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New Phishing Scam Targets iPhone Users over the Phone

Posted on December 5, 2017

Scams that put Apple users in the crosshairs are nothing new, but the scammers are always looking for new ways to try to trick us into forking over access to our data. Based on the amount of information we store on our phones these days, it’s not hard to see why they make enticing targets for theft. With that said, it’s important to remember that the phishing attempts of today seldom stay only in the digital world. It isn’t just about avoiding suspicious emails or shady websites. In the state of New York, local police in some areas have begun warning residents of a scam encouraging victims to turn over access to all their personal information. What’s happening?

Users receive a phone call which appears to come from a local Apple store. The bad guys use call spoofing to disguise their phone number, replacing it with one that will turn up a trustworthy result if a user searches to see who wants to speak to them. Upon answering the call, the user hears a pre-recorded message that informs them their iPhone has a virus or some type of malware. It then directs them to press 1 to resolve the issue, at which point they are connected to the scammer, who masquerades as an Apple employee.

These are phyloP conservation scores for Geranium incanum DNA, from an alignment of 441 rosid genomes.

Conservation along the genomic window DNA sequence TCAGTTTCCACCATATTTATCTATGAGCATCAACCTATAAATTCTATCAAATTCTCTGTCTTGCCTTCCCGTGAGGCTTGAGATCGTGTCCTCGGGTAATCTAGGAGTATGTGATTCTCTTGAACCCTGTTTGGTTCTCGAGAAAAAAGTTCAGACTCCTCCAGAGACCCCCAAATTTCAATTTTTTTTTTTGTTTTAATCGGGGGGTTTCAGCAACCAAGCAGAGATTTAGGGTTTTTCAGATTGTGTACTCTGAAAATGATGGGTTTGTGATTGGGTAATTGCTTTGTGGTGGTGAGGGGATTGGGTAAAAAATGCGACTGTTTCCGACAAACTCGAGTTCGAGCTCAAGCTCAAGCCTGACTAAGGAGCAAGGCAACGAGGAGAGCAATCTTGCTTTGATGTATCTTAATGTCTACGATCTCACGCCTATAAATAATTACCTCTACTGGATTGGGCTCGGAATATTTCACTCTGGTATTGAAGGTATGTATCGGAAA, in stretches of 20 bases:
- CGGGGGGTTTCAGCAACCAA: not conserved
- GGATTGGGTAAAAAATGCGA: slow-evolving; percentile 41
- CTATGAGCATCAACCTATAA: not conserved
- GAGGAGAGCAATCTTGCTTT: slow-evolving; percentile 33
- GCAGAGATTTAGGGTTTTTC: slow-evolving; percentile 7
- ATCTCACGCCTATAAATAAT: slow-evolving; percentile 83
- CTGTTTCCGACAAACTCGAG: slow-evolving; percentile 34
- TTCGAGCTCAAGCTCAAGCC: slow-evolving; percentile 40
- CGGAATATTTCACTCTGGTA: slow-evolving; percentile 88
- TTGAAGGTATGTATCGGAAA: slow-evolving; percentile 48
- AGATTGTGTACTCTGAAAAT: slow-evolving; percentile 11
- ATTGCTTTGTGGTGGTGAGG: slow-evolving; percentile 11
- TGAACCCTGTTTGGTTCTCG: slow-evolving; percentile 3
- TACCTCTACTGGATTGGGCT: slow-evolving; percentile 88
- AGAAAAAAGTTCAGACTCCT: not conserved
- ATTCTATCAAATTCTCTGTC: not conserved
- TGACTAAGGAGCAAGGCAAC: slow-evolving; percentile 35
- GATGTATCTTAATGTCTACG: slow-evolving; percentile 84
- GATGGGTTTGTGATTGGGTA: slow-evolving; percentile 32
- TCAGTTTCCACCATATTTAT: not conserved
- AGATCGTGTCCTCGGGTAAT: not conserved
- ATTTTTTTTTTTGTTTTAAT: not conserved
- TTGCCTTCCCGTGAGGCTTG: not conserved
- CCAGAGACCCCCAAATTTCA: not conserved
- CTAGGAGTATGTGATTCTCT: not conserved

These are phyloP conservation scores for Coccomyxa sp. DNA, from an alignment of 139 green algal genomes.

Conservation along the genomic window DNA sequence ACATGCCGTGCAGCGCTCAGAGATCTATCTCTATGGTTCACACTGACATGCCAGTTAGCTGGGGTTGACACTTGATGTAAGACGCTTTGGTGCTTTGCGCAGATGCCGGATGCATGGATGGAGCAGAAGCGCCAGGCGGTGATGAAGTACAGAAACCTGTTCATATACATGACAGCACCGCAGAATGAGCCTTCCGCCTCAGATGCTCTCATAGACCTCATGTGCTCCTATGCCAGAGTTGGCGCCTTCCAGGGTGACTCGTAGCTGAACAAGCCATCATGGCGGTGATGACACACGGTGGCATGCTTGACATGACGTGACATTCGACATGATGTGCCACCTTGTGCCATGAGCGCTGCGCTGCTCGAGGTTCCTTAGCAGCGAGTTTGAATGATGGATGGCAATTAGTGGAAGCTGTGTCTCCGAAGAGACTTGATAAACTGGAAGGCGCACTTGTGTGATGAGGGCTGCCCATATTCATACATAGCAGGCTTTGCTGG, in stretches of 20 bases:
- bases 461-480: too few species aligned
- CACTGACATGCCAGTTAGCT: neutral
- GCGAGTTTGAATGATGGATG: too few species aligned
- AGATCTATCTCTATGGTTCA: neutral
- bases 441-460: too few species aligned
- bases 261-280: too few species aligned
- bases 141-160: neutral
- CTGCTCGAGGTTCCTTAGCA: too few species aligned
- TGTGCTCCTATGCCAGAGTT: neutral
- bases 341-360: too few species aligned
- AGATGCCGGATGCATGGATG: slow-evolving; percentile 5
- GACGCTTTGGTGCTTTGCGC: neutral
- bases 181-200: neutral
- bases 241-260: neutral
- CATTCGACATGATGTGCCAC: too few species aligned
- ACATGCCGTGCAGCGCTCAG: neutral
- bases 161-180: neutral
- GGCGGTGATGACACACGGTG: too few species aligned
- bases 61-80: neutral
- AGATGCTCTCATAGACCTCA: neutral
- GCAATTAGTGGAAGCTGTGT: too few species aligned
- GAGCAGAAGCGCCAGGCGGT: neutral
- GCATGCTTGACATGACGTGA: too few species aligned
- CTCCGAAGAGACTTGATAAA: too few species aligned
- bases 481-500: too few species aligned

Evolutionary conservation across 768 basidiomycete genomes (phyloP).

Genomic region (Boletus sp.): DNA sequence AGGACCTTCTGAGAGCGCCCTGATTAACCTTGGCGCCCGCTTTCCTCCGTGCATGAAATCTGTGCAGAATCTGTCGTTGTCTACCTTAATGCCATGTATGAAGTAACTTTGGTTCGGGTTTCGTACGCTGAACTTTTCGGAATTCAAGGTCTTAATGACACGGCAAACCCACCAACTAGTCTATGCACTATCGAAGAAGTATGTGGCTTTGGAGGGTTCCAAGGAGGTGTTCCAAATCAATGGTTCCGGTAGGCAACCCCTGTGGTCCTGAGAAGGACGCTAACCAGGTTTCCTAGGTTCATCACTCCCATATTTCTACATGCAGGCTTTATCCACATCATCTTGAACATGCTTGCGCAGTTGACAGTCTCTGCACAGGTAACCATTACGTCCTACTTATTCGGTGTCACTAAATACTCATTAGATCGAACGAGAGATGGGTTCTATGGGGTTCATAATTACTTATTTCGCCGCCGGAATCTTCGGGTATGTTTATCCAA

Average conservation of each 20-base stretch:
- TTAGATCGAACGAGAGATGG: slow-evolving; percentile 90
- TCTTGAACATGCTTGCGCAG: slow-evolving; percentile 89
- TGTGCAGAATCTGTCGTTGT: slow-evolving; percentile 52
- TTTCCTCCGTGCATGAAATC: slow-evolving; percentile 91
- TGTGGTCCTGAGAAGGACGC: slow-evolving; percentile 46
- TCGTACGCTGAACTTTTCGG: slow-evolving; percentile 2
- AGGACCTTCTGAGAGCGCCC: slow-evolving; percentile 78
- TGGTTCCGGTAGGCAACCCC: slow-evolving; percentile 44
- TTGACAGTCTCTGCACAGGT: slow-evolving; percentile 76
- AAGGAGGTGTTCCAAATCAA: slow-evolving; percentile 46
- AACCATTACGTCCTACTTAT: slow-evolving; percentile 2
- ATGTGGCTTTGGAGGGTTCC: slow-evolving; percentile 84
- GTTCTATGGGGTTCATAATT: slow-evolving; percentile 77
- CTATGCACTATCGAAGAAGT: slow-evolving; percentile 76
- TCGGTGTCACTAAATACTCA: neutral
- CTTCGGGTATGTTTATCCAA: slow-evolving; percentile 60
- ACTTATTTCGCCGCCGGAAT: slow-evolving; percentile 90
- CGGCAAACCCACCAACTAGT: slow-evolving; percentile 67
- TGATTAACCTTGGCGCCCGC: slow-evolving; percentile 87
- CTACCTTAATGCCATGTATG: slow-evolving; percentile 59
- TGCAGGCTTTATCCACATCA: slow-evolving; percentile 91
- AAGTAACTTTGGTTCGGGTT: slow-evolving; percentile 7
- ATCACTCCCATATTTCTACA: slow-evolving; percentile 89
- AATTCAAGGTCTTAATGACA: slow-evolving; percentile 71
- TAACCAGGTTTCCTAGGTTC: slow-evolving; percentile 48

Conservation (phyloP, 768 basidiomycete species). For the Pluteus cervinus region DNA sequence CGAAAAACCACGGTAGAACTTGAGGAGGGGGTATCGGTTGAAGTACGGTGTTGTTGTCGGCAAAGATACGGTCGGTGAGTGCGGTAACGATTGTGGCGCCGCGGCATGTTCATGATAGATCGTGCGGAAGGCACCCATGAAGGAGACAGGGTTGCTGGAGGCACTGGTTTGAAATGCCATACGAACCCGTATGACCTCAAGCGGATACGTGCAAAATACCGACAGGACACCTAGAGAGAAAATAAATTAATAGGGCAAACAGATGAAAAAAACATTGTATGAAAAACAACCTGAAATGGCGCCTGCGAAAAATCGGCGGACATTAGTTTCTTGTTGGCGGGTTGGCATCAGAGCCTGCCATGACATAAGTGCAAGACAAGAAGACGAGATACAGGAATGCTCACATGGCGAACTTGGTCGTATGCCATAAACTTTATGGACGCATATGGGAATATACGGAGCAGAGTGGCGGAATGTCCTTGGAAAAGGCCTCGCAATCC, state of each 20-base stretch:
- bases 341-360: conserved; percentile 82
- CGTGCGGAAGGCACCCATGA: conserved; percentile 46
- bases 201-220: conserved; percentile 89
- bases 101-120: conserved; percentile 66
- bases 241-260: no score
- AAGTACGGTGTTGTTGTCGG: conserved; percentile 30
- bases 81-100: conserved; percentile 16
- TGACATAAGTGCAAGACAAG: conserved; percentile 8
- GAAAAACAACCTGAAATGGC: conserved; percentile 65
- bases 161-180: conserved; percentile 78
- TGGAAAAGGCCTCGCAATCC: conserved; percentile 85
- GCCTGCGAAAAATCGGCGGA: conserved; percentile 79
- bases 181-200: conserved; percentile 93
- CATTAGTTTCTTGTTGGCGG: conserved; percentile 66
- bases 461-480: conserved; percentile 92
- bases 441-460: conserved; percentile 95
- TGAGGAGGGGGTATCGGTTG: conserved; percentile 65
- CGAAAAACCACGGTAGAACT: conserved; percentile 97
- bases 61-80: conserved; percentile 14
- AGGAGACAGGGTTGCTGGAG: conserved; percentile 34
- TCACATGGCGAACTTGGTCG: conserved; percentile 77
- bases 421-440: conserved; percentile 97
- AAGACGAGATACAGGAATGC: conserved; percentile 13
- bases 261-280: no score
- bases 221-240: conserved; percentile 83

The “employee” explains the threat and then tries to encourage the user to connect their phones to their computer. At this stage, they begin giving directions that could allow them to access your device or your computer’s information. Needless to say, there is nothing legitimate about this phone call whatsoever; it is just a very clever ruse designed to trick people into opening the door for a scammer.

How can you avoid falling for this if even the phone number appears legitimate? Easy: Apple would never contact you this way. Remember that Apple never has any reason to ask you directly for access to your accounts, nor would they ever call you on the phone like this — especially not if you had an infection! How could they even know that you were suffering from a problem? Use skepticism when faced with scenarios such as these. When in doubt, contact Apple yourself to see if the situation you’re in is normal or a scam.

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